‘Be’ elicits thoughts of a calling, of becoming something and creating something.
‘Do’ is just about doing things and actions.
I believe that we all have a desire to be something, to fulfil our calling, the reason why we are here on this planet. More often than not, I have discovered that peoples calling is about other people. Caring for them, helping them, finding fulfilment in watching others grow and develop and reach their full potential.
There is no doubt that we ‘do’ things in the process, but the doing serves the calling, not the other way around.
So what do you want to be when you grow up? There is something within each and every one of us which cries out to help other people – but whether we listen to that is up to us.
I don’t know if it happens at a specific time in life, or if it becomes a consistent interruption in thinking, but the desire to leave a lasting impact on our world is a strong motivation for many people. Some would call it a legacy.
Legacy is a heavy word with connotations of a long term, far off benefit for some unknown people. But in reality it doesn’t have to be like that.
We can all leave a legacy starting right now, through two easy steps.
Firstly, we can give money generously to causes that we care about. Our donations have long lasting impacts and will benefit our world from the moment we give.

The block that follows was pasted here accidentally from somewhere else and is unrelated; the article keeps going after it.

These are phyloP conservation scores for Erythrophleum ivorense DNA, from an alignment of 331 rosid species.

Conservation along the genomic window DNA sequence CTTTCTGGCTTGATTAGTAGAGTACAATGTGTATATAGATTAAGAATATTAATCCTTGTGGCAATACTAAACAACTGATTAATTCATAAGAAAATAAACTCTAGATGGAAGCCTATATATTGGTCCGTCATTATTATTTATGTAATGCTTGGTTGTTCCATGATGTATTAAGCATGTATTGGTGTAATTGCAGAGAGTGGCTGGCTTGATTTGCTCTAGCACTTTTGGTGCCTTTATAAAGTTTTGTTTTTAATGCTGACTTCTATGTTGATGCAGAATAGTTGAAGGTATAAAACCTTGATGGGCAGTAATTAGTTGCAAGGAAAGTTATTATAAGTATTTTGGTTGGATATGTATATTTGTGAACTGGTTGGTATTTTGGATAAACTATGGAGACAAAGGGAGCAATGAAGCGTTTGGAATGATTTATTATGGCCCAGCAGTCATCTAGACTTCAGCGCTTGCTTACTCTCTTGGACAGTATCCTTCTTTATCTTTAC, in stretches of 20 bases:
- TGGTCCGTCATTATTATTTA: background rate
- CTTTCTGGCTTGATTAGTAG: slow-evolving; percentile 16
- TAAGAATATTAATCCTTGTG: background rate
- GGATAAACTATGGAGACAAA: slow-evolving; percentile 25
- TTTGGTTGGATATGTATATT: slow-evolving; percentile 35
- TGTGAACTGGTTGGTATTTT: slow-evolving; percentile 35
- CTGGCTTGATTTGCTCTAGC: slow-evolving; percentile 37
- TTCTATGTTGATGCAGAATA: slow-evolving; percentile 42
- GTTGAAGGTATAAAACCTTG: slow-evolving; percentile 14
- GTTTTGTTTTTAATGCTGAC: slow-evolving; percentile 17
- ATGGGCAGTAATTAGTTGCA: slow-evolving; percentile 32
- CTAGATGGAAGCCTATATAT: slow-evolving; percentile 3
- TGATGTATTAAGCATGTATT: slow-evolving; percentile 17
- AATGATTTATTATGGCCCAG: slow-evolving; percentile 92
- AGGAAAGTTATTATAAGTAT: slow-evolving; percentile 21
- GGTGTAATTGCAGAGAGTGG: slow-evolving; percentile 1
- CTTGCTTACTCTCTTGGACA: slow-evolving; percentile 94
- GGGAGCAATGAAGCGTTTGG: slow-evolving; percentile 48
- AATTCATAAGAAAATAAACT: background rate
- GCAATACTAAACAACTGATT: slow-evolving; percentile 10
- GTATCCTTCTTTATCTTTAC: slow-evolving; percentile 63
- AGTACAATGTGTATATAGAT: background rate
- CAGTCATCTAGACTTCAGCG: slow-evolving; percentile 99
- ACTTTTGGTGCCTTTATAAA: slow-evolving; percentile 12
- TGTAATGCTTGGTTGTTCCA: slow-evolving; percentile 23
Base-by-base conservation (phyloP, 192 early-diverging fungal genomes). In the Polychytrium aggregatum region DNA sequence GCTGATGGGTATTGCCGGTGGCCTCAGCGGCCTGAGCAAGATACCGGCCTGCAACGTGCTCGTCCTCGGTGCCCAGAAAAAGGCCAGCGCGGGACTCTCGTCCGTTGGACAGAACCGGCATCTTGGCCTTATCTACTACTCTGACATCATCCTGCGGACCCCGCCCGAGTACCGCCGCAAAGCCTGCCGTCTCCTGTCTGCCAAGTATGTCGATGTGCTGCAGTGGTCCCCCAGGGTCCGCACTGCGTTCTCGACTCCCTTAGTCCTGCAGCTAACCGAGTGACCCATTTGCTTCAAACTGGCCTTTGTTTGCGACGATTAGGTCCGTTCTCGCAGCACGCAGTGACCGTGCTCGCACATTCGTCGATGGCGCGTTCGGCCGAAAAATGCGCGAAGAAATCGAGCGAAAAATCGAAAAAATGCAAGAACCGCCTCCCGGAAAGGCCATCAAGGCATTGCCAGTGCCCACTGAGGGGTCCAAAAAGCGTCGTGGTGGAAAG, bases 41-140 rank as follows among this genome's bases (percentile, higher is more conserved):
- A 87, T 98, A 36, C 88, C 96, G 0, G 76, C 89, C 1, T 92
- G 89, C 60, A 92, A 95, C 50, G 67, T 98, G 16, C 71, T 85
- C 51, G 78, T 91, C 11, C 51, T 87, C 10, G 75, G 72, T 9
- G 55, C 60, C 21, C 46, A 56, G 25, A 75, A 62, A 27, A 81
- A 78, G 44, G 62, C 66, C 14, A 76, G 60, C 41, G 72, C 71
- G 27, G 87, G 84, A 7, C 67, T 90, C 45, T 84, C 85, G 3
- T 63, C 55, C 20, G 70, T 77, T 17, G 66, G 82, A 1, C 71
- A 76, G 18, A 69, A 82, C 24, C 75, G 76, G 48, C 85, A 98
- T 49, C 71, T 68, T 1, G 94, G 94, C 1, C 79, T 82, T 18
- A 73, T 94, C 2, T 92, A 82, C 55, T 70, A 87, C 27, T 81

Secondly, we can include our kids in the process of giving and generosity. We can start by having conversations with them about the organisations we support, show them the stories of lives being changed because of our giving, and invite them to participate through giving some of their pocket money, or birthday money and letting them suggest some organisations that we can give to.
These simple actions and conversations with our children will not only impact our world, but also our family for generations to come. Creating a culture of generosity with our kids will bring about gratitude and positivity within the family unit.
No matter who you are or where you live, every person has the same needs in life. Regardless of if you are living in the slums of Delhi in India, in rural Indonesia or a capital city in Australia, there are three keys, which are essentials of happiness.
Firstly, we require something to do. A job for us to put our hands to and to keep busy with – in the Old Testament book of Ecclesiastes Solomon says that it is good for us to find satisfaction in what we do, the vocation that we dedicate our lives to.
Secondly, we need something to love – a family, a group of friends, a community to be part of. This is what we call social capital – which is a measurement of cultural and social networks we have access to, that are built on trust, cooperation and connection. Being well connected to a community has been proven to reduce the probability of being poor – both financially and emotionally.
Thirdly, we desire something to hope for – be it a better future for us and our family, or a hope in a loving God.
This third one is incredibly significant. There is something about our journey in hope which is intrinsically connected to our happiness. If we have something to hope for, then we have access to joy.